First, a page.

Today, sixty years after Auschwitz, to all people who suffered, Jewish, German and otherwise, to all those who died and survived, to all those who remember and to all those who have forgotten.
And most of all to you, Anne. You know why.
Good at Heart
"I keep my ideals, because in spite of everything I still believe that people are really good at heart."
"Miss McGonagall, come in."
The grave, baritone voice of an auburn-bearded man ringed through the room- and slowly, tentatively, the heavy door leading to Albus Dumbledore's office was pushed open by a pale, slender hand. The girl who appeared in the door-opening sheer moments later was young, very young- but the look in her eyes wasn't the one of a child anymore. A very peculiar colour they had, those dark green gemstones, glimmering behind a pair of square glasses- but one quality of them was no mystery, and that was their intelligence.
Minerva McGonagall didn't need- had never needed- the shiny Prefect badge fixed on her robes in order to have some authority over her fellow pupils. One blink of her green eyes was enough to make any student- and some teachers- shiver, and yet there was no-one who could deny the obvious fact that Minerva was a beauty after all. Long, black hair pulled back into a thick braid, pale skin smooth and white, nose straight and elegant, only a tiny bit too long. The girl's face was serious, though, as the obvious question marks in her eyes were rewarded by a rather laborious smile of her teacher's.
"Have a seat, my dear." the Transfiguration Professor said, making a rather vague gesture towards one of the unoccupied chairs in the corner of the room- but Minerva did not react.
"Professor, what is wrong? Is it mother- or father? Tosia? Betty? Professor-"
"Sit down, Minerva."
Somehow the piercing look in the bright blue eyes- now clouded with worry- of her teacher's, made the nervous girl obey, and with a small sigh, she lowered herself onto the chair, eyes staring at the older man expectantly. As he came to sit opposite her, though, she lowered her eyes in a mix of respect and discomfort.
"What do you know about the situation in Europe?"
Minerva didn't know what was more confusing- his question or his hand, casually patting her shoulder as if to calm her- totally not succeeding. The forcedly merry expression in his blue eyes did not fool her, though- and seriously she bit her lips.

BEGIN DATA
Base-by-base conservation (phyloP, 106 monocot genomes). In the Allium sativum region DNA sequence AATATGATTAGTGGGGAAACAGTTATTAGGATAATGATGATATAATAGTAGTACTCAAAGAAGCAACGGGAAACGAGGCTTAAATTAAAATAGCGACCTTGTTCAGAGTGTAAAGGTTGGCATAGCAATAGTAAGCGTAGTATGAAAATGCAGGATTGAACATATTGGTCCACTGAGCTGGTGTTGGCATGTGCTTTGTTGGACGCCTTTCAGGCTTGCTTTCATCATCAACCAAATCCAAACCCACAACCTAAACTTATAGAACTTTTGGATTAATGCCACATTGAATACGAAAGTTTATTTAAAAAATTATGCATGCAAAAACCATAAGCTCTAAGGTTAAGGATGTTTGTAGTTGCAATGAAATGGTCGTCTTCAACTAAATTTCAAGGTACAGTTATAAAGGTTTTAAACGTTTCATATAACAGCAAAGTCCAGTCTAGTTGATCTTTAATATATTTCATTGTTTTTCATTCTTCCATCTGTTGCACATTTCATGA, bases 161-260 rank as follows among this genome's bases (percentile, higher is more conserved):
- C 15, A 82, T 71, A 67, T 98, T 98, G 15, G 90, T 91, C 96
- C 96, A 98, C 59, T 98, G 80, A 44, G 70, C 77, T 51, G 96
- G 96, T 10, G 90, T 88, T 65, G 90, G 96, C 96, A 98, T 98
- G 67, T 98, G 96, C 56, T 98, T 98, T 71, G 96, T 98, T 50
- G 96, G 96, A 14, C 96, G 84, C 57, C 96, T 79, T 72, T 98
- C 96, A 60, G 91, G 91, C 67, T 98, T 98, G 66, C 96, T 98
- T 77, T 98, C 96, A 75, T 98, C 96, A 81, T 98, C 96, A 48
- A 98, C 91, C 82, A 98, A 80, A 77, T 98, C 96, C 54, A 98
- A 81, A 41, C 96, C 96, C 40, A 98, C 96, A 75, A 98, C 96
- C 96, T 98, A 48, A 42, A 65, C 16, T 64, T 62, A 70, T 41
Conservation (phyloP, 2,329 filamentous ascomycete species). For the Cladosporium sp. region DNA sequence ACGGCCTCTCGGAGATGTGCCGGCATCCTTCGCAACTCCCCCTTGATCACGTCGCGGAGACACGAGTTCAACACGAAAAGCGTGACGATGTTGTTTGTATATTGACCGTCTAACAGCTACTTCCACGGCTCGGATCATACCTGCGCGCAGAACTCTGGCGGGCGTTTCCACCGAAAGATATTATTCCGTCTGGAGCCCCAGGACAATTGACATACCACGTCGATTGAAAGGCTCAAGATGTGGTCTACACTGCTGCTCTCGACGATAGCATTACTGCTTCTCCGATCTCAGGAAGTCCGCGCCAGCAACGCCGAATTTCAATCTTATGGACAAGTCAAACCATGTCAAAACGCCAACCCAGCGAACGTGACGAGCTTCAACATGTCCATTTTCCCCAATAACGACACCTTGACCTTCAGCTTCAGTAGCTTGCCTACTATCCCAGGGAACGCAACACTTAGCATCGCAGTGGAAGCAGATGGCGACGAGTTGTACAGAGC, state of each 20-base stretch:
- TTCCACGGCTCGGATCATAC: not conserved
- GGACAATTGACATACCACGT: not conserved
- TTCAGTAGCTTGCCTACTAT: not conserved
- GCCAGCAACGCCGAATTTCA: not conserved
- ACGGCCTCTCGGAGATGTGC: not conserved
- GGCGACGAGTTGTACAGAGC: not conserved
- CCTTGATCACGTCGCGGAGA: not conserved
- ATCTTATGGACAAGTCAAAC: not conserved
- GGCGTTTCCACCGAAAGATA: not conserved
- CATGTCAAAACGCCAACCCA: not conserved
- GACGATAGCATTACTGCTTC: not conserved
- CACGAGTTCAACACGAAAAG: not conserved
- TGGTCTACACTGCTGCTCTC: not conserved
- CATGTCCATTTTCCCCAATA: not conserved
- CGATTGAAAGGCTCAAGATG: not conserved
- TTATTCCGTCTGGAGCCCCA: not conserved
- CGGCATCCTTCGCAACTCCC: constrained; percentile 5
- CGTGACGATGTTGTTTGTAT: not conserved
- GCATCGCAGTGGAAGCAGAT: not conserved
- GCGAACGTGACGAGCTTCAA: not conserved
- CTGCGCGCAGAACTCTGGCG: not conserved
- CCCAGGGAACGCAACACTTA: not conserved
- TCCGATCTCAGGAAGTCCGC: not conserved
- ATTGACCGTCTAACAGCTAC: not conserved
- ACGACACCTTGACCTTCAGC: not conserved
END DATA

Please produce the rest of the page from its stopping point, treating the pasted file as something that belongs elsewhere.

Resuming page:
"Well, I know about Germany, of course- about their leader, that odious Hitler man, and about his and his party's ideas. I know they've attacked- and conquered- more than half of Europe, and- well, of course I think it horrible, for all those poor people in Europe, and in Germany as well, because I heard he has his opponents arrested and killed- and I-"
"Do you know who he considers his "opponents" the most, Minerva?"
Albus's rational question effectively stopped the fifteen-year-old girl's torrent of words- and with a slow nod, she replied.
"Yes. Those who are not of the Aryan race- and most of all- my people."
It was strange, Albus observed, how Minerva- only half Jewish, through her mother's side- had always called the Jews rather than the Scots "her people". And yet that she did, and not because she wasn't proud of her Scottish descent as well. It was a sort of- defensive reaction, almost, and Albus admired the young witch in front of him for it. The way she lifted her chin as she spoke those words- many a braver person wouldn't have done as she did, not in these days, at least.
As he asked her a question about it, she merely smiled and slightly inclined her head.
"Jewish descent goes through the mother, Professor. It's no use hiding it, and nor do I want to."
The fierce light in the young woman's eyes touched Albus, and as if to express what he could not say, he covered her small hand with his own larger one.
"I know, Minerva, and I admire you for it. I would advise you, though, to keep in close contact with your parents. They're muggles, and thus can't defend themselves the way we can. So warn them, my dear. They're always welcome here, if they can come. I don't know if they will or if it would be wise to, but ask them- and warn them."
He couldn't emphasize these words more, and as he bowed over to her, Minerva could literally read the fear in his eyes, and silently she nodded.